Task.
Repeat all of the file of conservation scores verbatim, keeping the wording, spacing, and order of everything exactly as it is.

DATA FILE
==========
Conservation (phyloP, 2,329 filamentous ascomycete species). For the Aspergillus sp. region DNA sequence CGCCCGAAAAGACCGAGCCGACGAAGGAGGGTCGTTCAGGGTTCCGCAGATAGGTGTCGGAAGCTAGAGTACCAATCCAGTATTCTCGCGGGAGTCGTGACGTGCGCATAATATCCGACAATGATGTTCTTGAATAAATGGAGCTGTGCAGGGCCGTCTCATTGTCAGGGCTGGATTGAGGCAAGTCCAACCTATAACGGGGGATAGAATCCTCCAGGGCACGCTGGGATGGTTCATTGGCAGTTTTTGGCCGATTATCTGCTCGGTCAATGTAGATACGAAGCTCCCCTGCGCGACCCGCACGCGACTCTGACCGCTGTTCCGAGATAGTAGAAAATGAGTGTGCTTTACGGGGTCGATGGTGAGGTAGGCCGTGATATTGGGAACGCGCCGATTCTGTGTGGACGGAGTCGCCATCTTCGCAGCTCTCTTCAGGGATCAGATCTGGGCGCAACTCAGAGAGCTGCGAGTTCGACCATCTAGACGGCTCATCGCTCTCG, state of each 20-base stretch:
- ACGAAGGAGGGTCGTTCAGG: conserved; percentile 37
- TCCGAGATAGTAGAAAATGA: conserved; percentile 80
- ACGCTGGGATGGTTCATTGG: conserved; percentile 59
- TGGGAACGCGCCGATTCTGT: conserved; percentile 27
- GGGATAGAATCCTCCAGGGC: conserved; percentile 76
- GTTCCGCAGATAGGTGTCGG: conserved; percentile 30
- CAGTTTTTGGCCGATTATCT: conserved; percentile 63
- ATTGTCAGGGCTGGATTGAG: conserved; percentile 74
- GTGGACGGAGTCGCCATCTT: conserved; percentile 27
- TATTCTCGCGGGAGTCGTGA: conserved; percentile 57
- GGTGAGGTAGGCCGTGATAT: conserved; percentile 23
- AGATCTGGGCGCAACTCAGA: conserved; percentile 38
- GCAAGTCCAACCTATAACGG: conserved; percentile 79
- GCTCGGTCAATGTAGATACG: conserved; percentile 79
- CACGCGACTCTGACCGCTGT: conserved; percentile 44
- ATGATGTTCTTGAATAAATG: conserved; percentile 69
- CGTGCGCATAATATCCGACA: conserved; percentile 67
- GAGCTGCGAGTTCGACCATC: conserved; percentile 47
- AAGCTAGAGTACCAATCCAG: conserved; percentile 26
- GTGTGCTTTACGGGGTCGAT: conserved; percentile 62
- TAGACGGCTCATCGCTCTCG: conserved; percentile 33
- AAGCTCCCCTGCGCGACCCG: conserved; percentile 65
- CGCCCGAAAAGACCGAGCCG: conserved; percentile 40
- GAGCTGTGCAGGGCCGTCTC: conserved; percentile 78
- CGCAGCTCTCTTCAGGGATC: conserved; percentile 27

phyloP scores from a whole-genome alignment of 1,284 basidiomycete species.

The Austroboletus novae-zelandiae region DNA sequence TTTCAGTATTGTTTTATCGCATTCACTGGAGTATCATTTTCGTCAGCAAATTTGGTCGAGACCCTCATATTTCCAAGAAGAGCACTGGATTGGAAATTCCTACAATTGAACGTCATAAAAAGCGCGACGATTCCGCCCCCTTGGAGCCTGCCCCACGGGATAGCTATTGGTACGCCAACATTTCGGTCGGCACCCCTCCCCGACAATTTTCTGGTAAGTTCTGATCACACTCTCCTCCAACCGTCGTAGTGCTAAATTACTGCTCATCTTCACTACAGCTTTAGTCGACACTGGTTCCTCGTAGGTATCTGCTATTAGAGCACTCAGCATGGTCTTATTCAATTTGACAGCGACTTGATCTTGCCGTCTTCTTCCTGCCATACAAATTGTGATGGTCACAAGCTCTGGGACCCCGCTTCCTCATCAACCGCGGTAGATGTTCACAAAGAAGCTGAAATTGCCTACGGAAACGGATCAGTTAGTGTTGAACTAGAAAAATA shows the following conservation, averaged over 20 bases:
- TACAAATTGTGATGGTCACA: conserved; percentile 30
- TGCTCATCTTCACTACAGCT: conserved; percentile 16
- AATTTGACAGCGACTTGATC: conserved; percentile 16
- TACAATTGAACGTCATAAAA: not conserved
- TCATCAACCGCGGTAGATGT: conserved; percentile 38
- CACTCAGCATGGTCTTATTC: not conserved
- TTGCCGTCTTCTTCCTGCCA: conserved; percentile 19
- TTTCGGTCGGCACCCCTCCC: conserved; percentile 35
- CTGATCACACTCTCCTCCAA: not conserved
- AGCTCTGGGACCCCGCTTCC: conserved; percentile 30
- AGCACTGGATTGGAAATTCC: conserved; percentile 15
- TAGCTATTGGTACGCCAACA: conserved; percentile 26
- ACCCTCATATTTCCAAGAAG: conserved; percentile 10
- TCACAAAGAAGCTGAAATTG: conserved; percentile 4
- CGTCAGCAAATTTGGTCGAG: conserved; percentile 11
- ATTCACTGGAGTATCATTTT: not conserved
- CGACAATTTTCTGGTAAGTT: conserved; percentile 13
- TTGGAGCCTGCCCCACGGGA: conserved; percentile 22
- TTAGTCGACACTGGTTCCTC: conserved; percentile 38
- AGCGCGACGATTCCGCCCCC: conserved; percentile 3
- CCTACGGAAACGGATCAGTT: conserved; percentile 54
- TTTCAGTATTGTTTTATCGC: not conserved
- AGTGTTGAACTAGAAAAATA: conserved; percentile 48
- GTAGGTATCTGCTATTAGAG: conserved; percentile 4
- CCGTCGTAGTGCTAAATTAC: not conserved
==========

Conservation (phyloP, 2,329 filamentous ascomycete species). For the Aspergillus sp. region DNA sequence CGCCCGAAAAGACCGAGCCGACGAAGGAGGGTCGTTCAGGGTTCCGCAGATAGGTGTCGGAAGCTAGAGTACCAATCCAGTATTCTCGCGGGAGTCGTGACGTGCGCATAATATCCGACAATGATGTTCTTGAATAAATGGAGCTGTGCAGGGCCGTCTCATTGTCAGGGCTGGATTGAGGCAAGTCCAACCTATAACGGGGGATAGAATCCTCCAGGGCACGCTGGGATGGTTCATTGGCAGTTTTTGGCCGATTATCTGCTCGGTCAATGTAGATACGAAGCTCCCCTGCGCGACCCGCACGCGACTCTGACCGCTGTTCCGAGATAGTAGAAAATGAGTGTGCTTTACGGGGTCGATGGTGAGGTAGGCCGTGATATTGGGAACGCGCCGATTCTGTGTGGACGGAGTCGCCATCTTCGCAGCTCTCTTCAGGGATCAGATCTGGGCGCAACTCAGAGAGCTGCGAGTTCGACCATCTAGACGGCTCATCGCTCTCG, state of each 20-base stretch:
- ACGAAGGAGGGTCGTTCAGG: conserved; percentile 37
- TCCGAGATAGTAGAAAATGA: conserved; percentile 80
- ACGCTGGGATGGTTCATTGG: conserved; percentile 59
- TGGGAACGCGCCGATTCTGT: conserved; percentile 27
- GGGATAGAATCCTCCAGGGC: conserved; percentile 76
- GTTCCGCAGATAGGTGTCGG: conserved; percentile 30
- CAGTTTTTGGCCGATTATCT: conserved; percentile 63
- ATTGTCAGGGCTGGATTGAG: conserved; percentile 74
- GTGGACGGAGTCGCCATCTT: conserved; percentile 27
- TATTCTCGCGGGAGTCGTGA: conserved; percentile 57
- GGTGAGGTAGGCCGTGATAT: conserved; percentile 23
- AGATCTGGGCGCAACTCAGA: conserved; percentile 38
- GCAAGTCCAACCTATAACGG: conserved; percentile 79
- GCTCGGTCAATGTAGATACG: conserved; percentile 79
- CACGCGACTCTGACCGCTGT: conserved; percentile 44
- ATGATGTTCTTGAATAAATG: conserved; percentile 69
- CGTGCGCATAATATCCGACA: conserved; percentile 67
- GAGCTGCGAGTTCGACCATC: conserved; percentile 47
- AAGCTAGAGTACCAATCCAG: conserved; percentile 26
- GTGTGCTTTACGGGGTCGAT: conserved; percentile 62
- TAGACGGCTCATCGCTCTCG: conserved; percentile 33
- AAGCTCCCCTGCGCGACCCG: conserved; percentile 65
- CGCCCGAAAAGACCGAGCCG: conserved; percentile 40
- GAGCTGTGCAGGGCCGTCTC: conserved; percentile 78
- CGCAGCTCTCTTCAGGGATC: conserved; percentile 27

phyloP scores from a whole-genome alignment of 1,284 basidiomycete species.

The Austroboletus novae-zelandiae region DNA sequence TTTCAGTATTGTTTTATCGCATTCACTGGAGTATCATTTTCGTCAGCAAATTTGGTCGAGACCCTCATATTTCCAAGAAGAGCACTGGATTGGAAATTCCTACAATTGAACGTCATAAAAAGCGCGACGATTCCGCCCCCTTGGAGCCTGCCCCACGGGATAGCTATTGGTACGCCAACATTTCGGTCGGCACCCCTCCCCGACAATTTTCTGGTAAGTTCTGATCACACTCTCCTCCAACCGTCGTAGTGCTAAATTACTGCTCATCTTCACTACAGCTTTAGTCGACACTGGTTCCTCGTAGGTATCTGCTATTAGAGCACTCAGCATGGTCTTATTCAATTTGACAGCGACTTGATCTTGCCGTCTTCTTCCTGCCATACAAATTGTGATGGTCACAAGCTCTGGGACCCCGCTTCCTCATCAACCGCGGTAGATGTTCACAAAGAAGCTGAAATTGCCTACGGAAACGGATCAGTTAGTGTTGAACTAGAAAAATA shows the following conservation, averaged over 20 bases:
- TACAAATTGTGATGGTCACA: conserved; percentile 30
- TGCTCATCTTCACTACAGCT: conserved; percentile 16
- AATTTGACAGCGACTTGATC: conserved; percentile 16
- TACAATTGAACGTCATAAAA: not conserved
- TCATCAACCGCGGTAGATGT: conserved; percentile 38
- CACTCAGCATGGTCTTATTC: not conserved
- TTGCCGTCTTCTTCCTGCCA: conserved; percentile 19
- TTTCGGTCGGCACCCCTCCC: conserved; percentile 35
- CTGATCACACTCTCCTCCAA: not conserved
- AGCTCTGGGACCCCGCTTCC: conserved; percentile 30
- AGCACTGGATTGGAAATTCC: conserved; percentile 15
- TAGCTATTGGTACGCCAACA: conserved; percentile 26
- ACCCTCATATTTCCAAGAAG: conserved; percentile 10
- TCACAAAGAAGCTGAAATTG: conserved; percentile 4
- CGTCAGCAAATTTGGTCGAG: conserved; percentile 11
- ATTCACTGGAGTATCATTTT: not conserved
- CGACAATTTTCTGGTAAGTT: conserved; percentile 13
- TTGGAGCCTGCCCCACGGGA: conserved; percentile 22
- TTAGTCGACACTGGTTCCTC: conserved; percentile 38
- AGCGCGACGATTCCGCCCCC: conserved; percentile 3
- CCTACGGAAACGGATCAGTT: conserved; percentile 54
- TTTCAGTATTGTTTTATCGC: not conserved
- AGTGTTGAACTAGAAAAATA: conserved; percentile 48
- GTAGGTATCTGCTATTAGAG: conserved; percentile 4
- CCGTCGTAGTGCTAAATTAC: not conserved